The University of Alabama (UA) has approved the creation of a new Global Water Security Center, which will be part of the Alabama Water Institute, and will provide decision makers with reliable information, ground-breaking research, applied scientific techniques and best practices for water quality and availability.
In alignment with the Alabama Water Institute’s mission to carry out cutting-edge and applied research and to train the next generation of scientists to provide actionable, novel solutions for a more water-secure world, students at the new center will benefit from the its focus through engaging in research, experiential learning and opening career opportunities.
Along with student research assistants funded through external grants and contracts, the center is expected to impact hundreds of UA students in water-related undergraduate and graduate degree academic programs across campus.
“The Global Water Security Center extends academic research into the realm of operations and will enable UA to be at the forefront of predicting how changes in water security impact the geopolitical sphere,” said Scott Rayder, executive director of the Alabama Water Institute. “This ability to see water in a strategic context will provide planners in government and the private sector with a new range of tools to enhance security and help communities better serve their citizens.”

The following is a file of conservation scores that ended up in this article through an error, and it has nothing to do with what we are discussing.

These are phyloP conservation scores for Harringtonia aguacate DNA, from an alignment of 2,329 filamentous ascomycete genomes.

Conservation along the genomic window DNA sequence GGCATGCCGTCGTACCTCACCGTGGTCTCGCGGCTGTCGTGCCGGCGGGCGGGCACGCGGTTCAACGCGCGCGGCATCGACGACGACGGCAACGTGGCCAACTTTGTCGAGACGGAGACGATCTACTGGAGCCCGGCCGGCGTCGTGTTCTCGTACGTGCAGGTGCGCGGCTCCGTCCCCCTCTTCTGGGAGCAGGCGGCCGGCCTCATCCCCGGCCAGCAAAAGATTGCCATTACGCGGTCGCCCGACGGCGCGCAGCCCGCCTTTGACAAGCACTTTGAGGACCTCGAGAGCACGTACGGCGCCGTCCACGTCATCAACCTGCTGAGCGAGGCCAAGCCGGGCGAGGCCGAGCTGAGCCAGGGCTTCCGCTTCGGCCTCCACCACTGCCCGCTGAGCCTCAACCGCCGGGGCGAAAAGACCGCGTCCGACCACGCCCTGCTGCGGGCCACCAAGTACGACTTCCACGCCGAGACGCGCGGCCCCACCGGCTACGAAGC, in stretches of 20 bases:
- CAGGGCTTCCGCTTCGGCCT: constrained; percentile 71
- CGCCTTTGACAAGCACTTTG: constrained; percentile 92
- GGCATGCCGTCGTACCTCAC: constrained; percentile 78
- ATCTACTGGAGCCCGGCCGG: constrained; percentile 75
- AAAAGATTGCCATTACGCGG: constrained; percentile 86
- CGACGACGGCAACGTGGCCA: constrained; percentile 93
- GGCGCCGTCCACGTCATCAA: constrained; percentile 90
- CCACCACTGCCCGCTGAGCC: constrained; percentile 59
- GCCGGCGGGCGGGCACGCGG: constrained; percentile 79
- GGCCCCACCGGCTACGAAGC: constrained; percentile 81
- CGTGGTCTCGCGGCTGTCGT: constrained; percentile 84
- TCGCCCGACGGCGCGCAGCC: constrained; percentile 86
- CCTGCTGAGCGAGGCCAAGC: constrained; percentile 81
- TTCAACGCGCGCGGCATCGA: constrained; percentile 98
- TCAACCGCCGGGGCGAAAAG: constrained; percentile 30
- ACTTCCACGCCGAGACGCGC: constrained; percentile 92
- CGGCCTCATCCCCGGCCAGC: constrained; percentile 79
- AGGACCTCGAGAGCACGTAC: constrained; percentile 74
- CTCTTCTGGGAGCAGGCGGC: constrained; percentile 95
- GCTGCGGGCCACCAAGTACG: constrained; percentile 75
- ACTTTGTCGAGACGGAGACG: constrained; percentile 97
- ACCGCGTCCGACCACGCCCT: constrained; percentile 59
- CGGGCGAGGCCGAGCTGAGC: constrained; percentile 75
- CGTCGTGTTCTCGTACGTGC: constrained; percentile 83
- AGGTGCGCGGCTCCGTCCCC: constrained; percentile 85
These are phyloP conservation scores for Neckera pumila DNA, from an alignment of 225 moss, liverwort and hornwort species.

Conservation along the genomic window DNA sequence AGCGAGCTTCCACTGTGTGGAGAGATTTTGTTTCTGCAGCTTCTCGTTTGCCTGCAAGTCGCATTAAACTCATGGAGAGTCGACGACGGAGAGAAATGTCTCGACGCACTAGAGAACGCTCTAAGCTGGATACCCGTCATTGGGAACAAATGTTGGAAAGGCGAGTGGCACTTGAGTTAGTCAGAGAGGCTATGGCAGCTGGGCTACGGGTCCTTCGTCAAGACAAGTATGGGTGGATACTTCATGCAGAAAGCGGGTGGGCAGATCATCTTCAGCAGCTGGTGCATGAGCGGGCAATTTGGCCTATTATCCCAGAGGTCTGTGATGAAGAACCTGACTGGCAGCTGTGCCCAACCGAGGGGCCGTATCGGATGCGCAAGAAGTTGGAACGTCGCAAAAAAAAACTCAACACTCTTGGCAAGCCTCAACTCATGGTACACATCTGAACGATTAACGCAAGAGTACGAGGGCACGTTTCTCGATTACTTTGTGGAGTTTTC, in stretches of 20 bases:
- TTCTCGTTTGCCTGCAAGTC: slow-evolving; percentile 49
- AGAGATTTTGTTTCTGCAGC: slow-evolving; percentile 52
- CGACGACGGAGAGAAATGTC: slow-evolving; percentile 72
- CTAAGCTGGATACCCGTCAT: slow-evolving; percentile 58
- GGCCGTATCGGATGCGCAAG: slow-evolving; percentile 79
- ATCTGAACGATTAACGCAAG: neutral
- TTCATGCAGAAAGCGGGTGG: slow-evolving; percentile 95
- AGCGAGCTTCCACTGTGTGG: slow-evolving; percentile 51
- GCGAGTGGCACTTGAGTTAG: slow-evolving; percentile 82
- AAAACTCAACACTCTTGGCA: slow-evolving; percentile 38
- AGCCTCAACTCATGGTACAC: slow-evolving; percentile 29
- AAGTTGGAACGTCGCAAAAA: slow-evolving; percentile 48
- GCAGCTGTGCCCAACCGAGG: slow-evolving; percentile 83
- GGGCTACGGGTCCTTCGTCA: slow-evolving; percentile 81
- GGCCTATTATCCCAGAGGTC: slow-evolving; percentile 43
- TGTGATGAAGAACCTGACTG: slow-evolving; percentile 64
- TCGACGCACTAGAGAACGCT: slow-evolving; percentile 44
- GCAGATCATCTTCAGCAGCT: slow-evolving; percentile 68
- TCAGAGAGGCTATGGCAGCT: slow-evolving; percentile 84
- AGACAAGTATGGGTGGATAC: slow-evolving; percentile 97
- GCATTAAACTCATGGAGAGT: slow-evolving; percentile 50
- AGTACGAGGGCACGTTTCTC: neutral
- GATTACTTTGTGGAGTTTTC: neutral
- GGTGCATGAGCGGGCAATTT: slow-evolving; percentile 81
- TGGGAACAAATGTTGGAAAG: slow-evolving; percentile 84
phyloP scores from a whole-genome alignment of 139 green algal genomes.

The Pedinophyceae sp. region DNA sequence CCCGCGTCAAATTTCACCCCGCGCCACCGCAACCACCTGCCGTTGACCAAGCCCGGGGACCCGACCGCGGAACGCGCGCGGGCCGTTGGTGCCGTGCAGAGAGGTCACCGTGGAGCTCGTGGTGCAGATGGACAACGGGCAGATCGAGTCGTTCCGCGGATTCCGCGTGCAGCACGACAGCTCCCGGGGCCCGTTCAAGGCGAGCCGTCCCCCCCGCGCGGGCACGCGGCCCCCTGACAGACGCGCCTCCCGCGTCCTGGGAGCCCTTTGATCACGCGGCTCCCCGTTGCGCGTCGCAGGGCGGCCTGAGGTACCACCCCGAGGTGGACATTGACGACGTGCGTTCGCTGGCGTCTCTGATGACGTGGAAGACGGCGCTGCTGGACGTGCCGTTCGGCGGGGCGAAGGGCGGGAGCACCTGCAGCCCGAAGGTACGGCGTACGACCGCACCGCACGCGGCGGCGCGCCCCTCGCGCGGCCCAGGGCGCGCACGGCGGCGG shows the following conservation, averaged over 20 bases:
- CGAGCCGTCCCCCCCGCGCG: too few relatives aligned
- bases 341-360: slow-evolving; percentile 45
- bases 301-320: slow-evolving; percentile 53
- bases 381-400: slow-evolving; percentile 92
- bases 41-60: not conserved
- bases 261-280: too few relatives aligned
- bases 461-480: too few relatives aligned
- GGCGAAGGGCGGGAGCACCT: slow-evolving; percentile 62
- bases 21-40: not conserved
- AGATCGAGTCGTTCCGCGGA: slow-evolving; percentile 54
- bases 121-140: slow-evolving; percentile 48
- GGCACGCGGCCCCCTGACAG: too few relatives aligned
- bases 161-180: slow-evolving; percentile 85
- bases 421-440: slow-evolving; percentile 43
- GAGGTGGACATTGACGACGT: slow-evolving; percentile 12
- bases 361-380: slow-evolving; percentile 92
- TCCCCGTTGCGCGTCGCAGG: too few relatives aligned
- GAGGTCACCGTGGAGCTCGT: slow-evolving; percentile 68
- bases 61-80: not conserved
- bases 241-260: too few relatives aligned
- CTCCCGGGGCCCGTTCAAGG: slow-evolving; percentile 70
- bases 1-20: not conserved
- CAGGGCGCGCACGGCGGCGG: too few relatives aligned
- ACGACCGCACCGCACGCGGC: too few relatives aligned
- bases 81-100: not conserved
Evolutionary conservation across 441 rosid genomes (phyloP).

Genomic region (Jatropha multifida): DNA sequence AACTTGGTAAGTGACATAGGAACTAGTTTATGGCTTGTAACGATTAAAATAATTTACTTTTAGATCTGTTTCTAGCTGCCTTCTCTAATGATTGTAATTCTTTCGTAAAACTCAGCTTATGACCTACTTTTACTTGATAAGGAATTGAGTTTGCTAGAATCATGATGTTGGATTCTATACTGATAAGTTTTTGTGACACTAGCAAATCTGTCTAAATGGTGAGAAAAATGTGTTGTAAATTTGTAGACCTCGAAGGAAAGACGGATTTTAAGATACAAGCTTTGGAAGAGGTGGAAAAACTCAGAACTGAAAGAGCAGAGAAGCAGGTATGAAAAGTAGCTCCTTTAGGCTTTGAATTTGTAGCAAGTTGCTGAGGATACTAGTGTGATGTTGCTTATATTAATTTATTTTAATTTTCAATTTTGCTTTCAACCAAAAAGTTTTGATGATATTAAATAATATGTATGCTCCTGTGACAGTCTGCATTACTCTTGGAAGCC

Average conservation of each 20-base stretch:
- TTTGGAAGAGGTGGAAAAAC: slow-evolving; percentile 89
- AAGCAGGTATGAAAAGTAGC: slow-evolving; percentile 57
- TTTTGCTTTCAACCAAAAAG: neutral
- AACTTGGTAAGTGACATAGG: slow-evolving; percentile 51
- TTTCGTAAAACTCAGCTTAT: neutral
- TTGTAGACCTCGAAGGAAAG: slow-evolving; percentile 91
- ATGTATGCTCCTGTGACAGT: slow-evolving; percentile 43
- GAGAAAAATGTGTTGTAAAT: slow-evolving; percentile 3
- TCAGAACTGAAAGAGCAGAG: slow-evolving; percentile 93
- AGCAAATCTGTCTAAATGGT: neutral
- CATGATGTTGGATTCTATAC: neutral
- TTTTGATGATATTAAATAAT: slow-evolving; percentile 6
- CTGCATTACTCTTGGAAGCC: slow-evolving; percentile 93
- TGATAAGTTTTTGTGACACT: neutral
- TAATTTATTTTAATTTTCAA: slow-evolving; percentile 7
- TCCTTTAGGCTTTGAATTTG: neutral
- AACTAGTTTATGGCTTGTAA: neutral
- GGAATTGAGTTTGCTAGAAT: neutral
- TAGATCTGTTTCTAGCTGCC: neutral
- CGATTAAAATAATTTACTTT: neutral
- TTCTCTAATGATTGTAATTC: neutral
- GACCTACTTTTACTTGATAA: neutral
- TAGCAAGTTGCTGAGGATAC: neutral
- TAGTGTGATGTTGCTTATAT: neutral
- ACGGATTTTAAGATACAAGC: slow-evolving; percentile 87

Mike Gremillion, an experienced weather professional in the military and intelligence communities, will lead the Global Water Security Center while continuing as deputy director of the Alabama Water Institute.
According to Gremillion, despite numerous government reports and scientific studies highlighting the need to focus on the growing threats of the water-related crisis posed by a growing population coupled with environmental and physical changes, no comprehensive organization exists to provide the service UA can provide through the Global Water Security Center.
“UA researchers will be at the leading-edge in providing transformative and strategic information to understand threats to water security and identifying opportunities to address the interconnected challenges to water and environmental stability,” Gremillion said.